The subjunctive is a rare form. There are two sorts of subjunctive in English:
- the present subjunctive,
- the past subjunctive.
The subjunctive in the present is the same as the bare infinitive (infinitive without "to") for all verbs.
Subject pronouns The verb to be The verb to meet I be meet you be meet he, she, it be meet we be meet you be meet they be meet
The past subjunctive relates only to the verb to be. It takes the form were
Subject pronouns The verb to be I were you were he, she, it were we were you were they were
1.We generally use the subjunctive when talking about events that are not certain to happen, especially when talking about events someone wants to happen, hopes will happen or imagines happening.
- The minister hopes that you help him with the new law.
- If I were you I would buy this house.
2.Typically, the subjunctive is used after these structures:
- It is essential, vital, important, necessary, desirable,...+ that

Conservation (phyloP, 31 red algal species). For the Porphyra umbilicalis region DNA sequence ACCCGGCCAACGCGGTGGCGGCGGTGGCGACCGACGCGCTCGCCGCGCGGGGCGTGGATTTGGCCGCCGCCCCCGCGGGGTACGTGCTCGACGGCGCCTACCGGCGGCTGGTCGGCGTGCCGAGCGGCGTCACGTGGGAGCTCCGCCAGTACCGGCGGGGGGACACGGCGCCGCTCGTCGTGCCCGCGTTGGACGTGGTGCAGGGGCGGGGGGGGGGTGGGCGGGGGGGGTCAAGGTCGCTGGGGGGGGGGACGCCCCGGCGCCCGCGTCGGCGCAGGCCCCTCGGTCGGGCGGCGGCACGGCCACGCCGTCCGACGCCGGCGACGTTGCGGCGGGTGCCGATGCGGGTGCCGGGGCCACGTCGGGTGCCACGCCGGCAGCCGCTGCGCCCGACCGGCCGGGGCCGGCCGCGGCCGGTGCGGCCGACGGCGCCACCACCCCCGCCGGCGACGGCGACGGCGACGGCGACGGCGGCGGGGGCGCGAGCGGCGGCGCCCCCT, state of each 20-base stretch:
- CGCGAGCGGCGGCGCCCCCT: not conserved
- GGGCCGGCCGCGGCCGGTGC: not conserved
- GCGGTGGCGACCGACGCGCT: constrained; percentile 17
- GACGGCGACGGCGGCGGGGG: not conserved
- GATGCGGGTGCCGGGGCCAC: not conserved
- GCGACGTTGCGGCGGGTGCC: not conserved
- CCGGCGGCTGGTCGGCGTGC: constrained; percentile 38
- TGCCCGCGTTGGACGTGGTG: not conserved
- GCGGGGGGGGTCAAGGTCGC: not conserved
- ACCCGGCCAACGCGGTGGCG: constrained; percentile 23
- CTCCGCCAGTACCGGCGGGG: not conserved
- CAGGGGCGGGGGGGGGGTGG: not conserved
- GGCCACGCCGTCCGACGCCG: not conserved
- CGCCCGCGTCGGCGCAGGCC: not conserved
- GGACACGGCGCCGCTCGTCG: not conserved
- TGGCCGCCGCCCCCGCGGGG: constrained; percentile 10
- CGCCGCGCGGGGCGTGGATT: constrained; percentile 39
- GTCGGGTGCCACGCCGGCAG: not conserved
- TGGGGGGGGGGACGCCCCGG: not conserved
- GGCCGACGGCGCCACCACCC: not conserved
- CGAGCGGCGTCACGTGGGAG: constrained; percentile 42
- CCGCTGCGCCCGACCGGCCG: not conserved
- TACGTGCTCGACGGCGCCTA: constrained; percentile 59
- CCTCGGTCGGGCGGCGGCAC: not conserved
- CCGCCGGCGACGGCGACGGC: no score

- The verbs ask, recommend, request, suggest, insist, propose, command + that
- It is vital that you finish your studies.
- I suggest that you visit Paris.
3.Some fixed expressions use the subjunctive. Here are some examples:
- Long live the King!
- God bless America!
The subjunctive form of the verb to be is used in conditional sentences type II, So after 'if' (and other words having the same meaning) the verb 'to be' takes the form of the past subjunctive.
- If I were rich I would buy that beautiful car.
- If she were attentive to his problems she would help him.
- Suppose you were a millionaire, what would you do?